We all know the so-called ancient saying, “May you live in interesting times.” Suffice it to say, we are living in interesting times. Depending on your perspective (political and otherwise) your definition of “interesting” likely varies from that of others around you. I suspect few find it boring.
We are just over a month into our nation’s new Administration in Washington, DC. Nary a day goes by when I do not find myself engaged in discussions about the various political winds blowing across our nation. Of course, if we each listen and engage only within our own place on the spectrum, we are likely either energized or enraged based on that spot and bubble. For my part, it has long been my practice to browse websites and news sources that reflect positions and principles other than my own. I need to be forced to stretch beyond my own perspective. Simply reinforcing what I already think (or believe) may be comforting, but it’s not living in the real world with its rough-and-tumble discourse.
For several years now I have been studying, teaching and practicing Mussar, which I like to define as “The Jewish Road to Character” (h/t David Brooks and Alan Morinis). Mussar is a part of our Jewish tradition which has been around for a lot longer than most of us realize. It is a set of teachings based on what are known as middot (soul traits). Mussar tradition teaches that along with our physical characteristics, we are each of us, imbued with “soul traits.” The more-or-less classic list of these middot includes such items as:
There are other lists, and indeed, studying, reflecting and practicing living out these values/soul traits is a humbling and eye-opening experience.
Over the past couple of years, as my own exploration of Mussar deepened, through study with a cherished rabbinic friend on a weekly basis, and through various offerings of The Mussar Institute I have found that these teachings have every day practical application. And this application is not simply a matter of my own interpersonal and intrapersonal experiences. The middot always seem to speak to some aspect of what is swirling in the world around me in these noisy, chaotic, conflict-ridden times.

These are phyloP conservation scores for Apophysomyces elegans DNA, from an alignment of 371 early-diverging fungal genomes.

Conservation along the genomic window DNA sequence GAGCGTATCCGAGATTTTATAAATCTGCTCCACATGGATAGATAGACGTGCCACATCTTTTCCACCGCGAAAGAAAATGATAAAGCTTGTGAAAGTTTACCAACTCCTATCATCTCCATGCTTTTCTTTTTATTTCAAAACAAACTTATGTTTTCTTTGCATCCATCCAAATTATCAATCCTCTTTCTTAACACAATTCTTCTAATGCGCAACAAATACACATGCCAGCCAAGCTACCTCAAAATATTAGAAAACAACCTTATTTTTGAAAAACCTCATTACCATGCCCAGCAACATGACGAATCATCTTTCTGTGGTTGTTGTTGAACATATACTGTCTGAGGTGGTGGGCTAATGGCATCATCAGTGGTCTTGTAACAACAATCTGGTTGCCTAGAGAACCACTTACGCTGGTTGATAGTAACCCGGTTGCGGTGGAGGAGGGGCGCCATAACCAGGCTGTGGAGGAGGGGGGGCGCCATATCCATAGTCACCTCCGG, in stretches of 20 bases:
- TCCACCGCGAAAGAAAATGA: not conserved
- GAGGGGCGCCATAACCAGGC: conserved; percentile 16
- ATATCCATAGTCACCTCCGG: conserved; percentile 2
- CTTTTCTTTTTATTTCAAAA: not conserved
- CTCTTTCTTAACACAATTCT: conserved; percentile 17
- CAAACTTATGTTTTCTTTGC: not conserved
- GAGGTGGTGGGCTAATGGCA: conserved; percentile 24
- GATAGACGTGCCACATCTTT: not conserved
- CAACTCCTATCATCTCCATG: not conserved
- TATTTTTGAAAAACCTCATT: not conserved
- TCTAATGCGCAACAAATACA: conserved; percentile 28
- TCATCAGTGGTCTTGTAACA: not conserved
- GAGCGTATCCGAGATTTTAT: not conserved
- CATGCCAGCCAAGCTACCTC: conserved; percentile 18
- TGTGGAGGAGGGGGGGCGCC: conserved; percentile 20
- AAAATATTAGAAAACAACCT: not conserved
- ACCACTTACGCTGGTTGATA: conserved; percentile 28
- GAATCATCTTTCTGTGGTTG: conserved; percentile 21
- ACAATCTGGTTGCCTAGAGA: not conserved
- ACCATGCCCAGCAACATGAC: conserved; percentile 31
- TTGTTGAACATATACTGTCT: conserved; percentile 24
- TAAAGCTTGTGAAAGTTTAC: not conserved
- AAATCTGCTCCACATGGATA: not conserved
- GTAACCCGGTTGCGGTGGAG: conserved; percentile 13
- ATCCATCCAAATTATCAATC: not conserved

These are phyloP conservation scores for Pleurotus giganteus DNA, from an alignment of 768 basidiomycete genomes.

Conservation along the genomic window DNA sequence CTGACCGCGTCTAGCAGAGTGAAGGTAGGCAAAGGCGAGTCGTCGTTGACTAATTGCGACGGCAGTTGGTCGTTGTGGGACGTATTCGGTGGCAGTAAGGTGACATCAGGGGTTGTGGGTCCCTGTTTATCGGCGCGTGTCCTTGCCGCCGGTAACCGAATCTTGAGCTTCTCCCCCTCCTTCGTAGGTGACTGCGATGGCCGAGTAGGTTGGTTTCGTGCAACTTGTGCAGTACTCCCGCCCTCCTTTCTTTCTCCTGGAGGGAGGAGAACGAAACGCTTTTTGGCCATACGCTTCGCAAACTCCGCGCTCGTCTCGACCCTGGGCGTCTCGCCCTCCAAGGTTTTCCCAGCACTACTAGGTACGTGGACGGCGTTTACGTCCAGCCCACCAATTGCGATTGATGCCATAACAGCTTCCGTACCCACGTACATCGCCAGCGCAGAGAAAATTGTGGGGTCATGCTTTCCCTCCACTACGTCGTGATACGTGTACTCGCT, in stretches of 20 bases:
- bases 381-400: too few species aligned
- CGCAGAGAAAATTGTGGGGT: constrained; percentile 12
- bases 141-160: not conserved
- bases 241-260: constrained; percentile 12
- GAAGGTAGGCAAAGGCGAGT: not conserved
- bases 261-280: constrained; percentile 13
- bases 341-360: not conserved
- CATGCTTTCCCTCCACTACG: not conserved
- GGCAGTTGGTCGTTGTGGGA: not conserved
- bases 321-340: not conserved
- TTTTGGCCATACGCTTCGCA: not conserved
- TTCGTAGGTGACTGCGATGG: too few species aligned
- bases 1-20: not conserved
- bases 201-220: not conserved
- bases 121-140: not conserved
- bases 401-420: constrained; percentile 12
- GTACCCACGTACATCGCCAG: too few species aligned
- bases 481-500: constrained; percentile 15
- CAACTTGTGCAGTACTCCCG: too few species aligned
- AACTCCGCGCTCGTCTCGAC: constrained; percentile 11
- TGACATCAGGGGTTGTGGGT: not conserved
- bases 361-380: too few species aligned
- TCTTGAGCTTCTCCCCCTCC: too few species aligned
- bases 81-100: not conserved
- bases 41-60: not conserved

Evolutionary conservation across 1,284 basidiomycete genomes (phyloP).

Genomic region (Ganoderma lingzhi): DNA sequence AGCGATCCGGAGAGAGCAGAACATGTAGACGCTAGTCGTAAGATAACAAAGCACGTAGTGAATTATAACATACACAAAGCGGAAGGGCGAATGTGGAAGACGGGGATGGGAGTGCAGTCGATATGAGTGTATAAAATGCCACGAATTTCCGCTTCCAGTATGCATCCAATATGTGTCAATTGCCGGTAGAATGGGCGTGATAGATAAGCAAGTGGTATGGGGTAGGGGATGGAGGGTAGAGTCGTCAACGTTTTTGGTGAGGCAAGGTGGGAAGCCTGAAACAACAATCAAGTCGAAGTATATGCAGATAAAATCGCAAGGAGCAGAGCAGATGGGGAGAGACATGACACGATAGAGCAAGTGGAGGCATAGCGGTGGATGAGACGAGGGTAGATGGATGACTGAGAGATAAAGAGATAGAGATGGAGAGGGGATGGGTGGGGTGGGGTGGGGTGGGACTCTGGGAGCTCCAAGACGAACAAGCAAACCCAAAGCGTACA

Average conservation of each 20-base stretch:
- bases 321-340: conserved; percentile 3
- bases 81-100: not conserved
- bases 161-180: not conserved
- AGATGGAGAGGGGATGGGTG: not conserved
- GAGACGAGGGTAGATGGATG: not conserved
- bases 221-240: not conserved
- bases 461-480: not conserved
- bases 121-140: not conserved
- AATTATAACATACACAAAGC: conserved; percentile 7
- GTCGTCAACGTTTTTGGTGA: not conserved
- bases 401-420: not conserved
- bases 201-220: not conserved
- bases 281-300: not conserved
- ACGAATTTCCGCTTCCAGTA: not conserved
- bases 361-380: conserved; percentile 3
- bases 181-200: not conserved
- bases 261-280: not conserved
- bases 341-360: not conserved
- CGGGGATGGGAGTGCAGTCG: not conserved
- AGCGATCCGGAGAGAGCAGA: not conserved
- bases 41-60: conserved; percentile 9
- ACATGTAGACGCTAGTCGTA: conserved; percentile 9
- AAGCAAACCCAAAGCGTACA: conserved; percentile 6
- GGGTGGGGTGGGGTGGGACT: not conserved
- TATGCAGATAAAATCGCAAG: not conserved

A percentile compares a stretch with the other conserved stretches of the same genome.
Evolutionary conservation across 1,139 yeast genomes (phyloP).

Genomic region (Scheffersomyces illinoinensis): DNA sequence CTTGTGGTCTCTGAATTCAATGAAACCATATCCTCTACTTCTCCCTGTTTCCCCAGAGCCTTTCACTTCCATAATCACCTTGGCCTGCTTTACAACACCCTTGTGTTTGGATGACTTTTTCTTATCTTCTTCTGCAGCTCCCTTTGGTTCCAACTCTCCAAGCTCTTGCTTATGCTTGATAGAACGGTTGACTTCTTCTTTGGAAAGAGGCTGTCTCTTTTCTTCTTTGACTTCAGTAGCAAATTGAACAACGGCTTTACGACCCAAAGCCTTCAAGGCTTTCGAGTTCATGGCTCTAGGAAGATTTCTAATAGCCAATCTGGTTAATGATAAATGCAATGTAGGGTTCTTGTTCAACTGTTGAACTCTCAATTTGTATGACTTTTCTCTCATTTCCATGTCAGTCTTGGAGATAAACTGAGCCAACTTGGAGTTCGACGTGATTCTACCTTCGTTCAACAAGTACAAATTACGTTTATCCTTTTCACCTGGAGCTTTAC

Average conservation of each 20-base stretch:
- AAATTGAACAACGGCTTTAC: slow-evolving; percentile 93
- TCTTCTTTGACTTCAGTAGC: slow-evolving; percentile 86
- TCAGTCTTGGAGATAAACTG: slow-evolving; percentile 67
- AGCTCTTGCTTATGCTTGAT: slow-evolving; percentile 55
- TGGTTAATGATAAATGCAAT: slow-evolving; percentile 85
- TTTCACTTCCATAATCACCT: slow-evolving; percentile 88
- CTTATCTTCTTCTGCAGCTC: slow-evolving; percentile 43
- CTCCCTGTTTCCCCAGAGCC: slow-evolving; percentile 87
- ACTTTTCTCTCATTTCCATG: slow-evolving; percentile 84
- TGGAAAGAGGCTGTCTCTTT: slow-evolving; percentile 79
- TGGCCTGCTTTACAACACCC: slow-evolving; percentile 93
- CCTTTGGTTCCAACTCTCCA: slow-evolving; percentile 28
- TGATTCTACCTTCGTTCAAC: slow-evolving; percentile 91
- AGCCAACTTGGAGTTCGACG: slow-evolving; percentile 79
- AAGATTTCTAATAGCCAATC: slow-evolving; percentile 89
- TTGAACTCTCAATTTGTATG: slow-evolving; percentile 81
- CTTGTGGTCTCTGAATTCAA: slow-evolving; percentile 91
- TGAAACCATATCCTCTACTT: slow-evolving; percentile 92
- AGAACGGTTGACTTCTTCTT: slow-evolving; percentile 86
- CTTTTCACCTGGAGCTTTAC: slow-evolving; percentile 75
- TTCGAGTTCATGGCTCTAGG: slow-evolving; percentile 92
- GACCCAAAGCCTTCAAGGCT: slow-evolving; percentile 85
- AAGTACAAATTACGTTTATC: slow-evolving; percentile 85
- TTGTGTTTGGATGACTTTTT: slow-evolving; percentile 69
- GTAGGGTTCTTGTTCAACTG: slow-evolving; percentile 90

For well over a year, my study partner and I have been reading and studying from Orchot Tzaddikim (“The Ways of the Righteous”), a Mussar text from the 15th century. Its authorship is unknown. For our part, owing to the various writing and interpretative styles we encounter in the different chapters of the book, we are convinced that Orchot Tzaddikim is an anthology of writings from different teachers.
As enlightening as it is to read and discuss the teachings from Orchot Tzaddkim, and broaden our base of Jewish knowledge as the text cites teachings from across the bookshelf of Rabbinic literature, it is equally eye-opening as we apply whatever we are studying to the evens of the day or the week gone by. For a 15th century text to speak to our 21st century quandaries and questions makes our engagement in this endeavor even more meaningful. It’s also a tangible reminder that for all that changes as human history marches forward, human nature is startling consistent through the ages.
As we settle in each week in a public room at the Watertown Library, we step out of our busy rabbinic and familial lives. As we do, we enter a worldview vastly different from the echo chambers of our day. Nevertheless, not a week goes by where real life fails to enter our study and discussion. The time we spend, the texts we learn, and the insights we acquire by engaging in this regular study and practice helps me find a measure of balance in an otherwise disorienting and challenging time.
Curious? Pick up Alan Morinis’ wonderful introduction Everyday Holiness, or check out your local synagogue. An increasing number of communities are offering on-ramps to the world of Mussar.